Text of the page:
One of the brilliant things about Rook Lane is that you don’t have to do very much to the gallery to make it look good. Light pours in romantically through the coloured glass, and the stone columns rise majestically to the high roof, adding drama and grandeur to the space. As such, the chapel is a popular exhibition venue for artists who favour the good lighting conditions and simple understated elegance of the walls. Since my arrival here I have helped install two exhibitions of painting and one of photography, all successful shows from established professionals.
Coming from a contemporary arts background, however, I was keen to see how the chapel would be used by a group showing a more diverse range of artwork. How could Rook Lane be used to compliment more contemporary art forms such as video and sculpture? Last week I had the chance to find out, as I helped install the end of year show from a group of applied arts students from Wiltshire College entitled “Urban Signatures” – a show which explored the aesthetics of the city. The exhibition itself, as well as the artworks, was under intense scrutiny from assessors. The students had been asked to carefully consider the architecture of Rook Lane Chapel and work with the dimensions and features of the space when creating their work.
The group were extremely particular in their planning, which was good to see – they considered all aspects of the gallery, café and foyer and worked together as a group to ensure that each art work was located properly within the space. Their hard work paid off, and the result was an interesting show, with striking pieces shown off to their best advantage.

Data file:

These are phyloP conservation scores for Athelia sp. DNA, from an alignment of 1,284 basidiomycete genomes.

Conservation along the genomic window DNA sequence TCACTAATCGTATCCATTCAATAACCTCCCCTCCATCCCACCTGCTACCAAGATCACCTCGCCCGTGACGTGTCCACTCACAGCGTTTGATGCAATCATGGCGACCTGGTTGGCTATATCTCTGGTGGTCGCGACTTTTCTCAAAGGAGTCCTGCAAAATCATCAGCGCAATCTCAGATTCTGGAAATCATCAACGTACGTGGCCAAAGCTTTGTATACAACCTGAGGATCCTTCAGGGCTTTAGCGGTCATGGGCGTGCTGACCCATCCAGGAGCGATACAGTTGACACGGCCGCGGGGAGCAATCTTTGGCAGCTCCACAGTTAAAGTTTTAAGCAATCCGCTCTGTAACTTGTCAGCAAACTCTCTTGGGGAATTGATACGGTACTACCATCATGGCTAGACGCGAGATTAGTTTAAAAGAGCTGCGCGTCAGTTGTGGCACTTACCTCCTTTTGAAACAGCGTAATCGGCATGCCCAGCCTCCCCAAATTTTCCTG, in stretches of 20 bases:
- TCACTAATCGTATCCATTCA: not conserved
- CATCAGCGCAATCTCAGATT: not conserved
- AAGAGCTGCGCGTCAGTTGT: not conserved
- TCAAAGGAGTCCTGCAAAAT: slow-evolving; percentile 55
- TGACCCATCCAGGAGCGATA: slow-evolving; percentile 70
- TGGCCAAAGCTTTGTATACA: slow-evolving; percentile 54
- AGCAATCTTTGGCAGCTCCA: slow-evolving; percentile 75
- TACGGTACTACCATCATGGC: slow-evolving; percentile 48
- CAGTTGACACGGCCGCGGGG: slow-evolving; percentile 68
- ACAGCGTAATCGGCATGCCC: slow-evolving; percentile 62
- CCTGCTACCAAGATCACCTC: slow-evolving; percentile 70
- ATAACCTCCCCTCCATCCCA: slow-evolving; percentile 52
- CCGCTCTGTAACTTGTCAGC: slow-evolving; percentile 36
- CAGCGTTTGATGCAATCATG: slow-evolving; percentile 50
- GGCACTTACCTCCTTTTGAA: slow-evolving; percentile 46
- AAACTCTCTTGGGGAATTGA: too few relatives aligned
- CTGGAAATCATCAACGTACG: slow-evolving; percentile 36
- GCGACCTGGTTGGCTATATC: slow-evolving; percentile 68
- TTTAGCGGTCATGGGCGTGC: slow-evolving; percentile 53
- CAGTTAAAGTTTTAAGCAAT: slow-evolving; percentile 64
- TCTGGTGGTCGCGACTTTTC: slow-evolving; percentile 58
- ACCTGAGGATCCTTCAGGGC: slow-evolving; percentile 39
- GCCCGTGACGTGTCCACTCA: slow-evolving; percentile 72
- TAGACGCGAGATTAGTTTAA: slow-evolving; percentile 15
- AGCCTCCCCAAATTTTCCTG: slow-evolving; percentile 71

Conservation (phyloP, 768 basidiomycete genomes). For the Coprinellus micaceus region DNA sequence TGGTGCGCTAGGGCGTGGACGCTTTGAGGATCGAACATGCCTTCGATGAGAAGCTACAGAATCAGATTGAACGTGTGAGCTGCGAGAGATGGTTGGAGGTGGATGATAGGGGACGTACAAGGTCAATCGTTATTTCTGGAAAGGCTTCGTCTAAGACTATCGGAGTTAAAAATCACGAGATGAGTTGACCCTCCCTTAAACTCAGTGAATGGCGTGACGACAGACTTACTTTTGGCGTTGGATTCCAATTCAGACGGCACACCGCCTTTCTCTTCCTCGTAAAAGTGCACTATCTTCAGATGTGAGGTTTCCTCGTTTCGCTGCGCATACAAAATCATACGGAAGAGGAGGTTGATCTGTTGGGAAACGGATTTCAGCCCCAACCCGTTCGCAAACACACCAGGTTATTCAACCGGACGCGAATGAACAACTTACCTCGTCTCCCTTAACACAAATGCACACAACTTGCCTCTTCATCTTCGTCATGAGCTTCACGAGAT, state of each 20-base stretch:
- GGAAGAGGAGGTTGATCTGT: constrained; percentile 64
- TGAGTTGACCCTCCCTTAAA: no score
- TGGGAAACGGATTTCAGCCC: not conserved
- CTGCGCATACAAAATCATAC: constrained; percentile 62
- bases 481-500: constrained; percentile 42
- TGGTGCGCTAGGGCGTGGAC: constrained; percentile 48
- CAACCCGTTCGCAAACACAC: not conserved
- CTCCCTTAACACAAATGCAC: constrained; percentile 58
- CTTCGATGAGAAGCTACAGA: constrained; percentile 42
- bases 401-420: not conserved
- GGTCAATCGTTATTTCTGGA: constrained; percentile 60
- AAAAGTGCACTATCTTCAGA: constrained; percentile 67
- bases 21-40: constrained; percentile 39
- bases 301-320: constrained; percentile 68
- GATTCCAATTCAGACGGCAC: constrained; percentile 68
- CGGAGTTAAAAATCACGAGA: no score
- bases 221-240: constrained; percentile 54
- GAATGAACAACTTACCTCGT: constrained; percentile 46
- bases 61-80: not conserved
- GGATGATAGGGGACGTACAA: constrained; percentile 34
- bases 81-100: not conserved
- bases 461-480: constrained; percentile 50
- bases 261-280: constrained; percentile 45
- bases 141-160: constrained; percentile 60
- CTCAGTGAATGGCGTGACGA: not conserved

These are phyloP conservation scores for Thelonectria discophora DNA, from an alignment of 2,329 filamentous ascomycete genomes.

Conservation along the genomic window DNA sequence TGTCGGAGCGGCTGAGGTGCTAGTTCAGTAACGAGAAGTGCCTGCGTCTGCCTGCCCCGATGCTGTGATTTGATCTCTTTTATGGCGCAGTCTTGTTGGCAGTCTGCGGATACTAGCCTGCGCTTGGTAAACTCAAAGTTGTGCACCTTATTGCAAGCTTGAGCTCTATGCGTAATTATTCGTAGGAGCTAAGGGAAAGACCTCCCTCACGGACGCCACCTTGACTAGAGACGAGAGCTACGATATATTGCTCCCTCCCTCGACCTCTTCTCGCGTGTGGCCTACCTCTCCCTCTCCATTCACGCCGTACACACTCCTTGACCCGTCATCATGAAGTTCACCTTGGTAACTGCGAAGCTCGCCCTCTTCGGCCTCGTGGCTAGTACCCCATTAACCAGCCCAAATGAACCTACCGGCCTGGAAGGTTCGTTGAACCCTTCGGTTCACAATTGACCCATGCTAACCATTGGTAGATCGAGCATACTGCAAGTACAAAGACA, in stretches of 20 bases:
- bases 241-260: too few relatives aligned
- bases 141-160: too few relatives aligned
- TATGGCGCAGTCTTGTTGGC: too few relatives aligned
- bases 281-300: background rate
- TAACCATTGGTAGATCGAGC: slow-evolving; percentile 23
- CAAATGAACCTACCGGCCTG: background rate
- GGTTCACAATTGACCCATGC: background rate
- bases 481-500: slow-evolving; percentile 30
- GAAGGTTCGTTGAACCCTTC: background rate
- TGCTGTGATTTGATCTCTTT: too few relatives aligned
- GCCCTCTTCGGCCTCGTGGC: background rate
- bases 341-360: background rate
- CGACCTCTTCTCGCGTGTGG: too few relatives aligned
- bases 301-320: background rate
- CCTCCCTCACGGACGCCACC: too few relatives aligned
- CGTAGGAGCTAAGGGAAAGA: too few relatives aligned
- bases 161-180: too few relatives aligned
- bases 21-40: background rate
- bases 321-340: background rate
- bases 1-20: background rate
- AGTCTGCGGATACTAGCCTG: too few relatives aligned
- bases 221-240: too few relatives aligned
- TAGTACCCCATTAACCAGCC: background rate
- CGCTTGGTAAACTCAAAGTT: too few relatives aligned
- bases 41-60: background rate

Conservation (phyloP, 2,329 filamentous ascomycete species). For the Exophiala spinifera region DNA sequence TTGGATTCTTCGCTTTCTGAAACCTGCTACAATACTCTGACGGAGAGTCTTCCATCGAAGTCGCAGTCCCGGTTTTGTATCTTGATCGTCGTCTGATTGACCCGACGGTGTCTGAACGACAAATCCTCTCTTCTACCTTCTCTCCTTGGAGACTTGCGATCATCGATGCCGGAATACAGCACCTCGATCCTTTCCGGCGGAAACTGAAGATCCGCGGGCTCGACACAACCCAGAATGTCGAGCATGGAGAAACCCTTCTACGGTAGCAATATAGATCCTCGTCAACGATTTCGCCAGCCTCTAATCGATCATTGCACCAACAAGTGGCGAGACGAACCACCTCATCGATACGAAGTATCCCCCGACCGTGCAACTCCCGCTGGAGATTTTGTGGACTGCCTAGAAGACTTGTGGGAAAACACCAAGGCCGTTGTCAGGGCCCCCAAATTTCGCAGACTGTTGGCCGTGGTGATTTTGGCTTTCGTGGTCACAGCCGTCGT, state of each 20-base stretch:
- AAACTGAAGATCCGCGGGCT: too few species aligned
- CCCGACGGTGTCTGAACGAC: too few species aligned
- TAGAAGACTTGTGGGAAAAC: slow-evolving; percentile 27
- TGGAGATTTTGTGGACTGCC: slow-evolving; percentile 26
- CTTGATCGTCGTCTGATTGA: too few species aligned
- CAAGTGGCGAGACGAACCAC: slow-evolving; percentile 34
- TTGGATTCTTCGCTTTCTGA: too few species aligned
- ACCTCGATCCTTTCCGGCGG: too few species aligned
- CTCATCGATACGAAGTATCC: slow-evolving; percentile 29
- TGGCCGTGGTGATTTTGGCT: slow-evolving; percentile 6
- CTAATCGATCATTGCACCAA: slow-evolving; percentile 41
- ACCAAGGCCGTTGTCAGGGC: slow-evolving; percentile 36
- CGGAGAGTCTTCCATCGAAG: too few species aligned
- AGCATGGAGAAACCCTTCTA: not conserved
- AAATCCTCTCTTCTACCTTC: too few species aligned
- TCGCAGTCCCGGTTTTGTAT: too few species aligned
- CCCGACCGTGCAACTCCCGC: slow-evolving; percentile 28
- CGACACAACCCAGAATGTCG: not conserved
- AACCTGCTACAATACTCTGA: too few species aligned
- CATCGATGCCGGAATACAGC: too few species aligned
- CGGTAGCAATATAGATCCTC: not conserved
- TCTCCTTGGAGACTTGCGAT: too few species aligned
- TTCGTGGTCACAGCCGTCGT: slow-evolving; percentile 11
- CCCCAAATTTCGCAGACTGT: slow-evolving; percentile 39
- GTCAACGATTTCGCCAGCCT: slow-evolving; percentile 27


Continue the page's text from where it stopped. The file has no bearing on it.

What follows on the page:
On entering the chapel, visitors were faced with a huge, mesmerising oil painting, depicting a rusty found object which was suspended on invisible wires in the doorway to the chapel. On the far wall, another member of the group displayed a series of sculptural works based on deconstructed paintings. Moving through to the café, viewers encountered a large wall-mounted piece in black felt, embroidered with tiny delicate words which were almost hidden from view. Outside there was a concrete sculpture, depicting feet and cracked paving slabs. Other highlights included a video work which focused on the television reports from the 9/11 disaster, paintings and prints based on industrial landscapes as well as abstract and figurative works in paints, oils and pastels.
The artworks complimented the materials inherent in the chapel. Concrete went next to stone; white canvas sculptures leant against white walls – alluding to the usual use of the space; vast wall-based pieces made good use of the scale of the chapel, filling it up and consuming it. Visitors commented on how interesting it was to see the chapel used in this way, and what a thought-provoking show it had been.
The group had suffered a rather challenging year, due to structural changes in their course. In spite of this, they were supportive towards one another and very professional. We wish them well as they start their final assessments, and as they go on to their final year of study.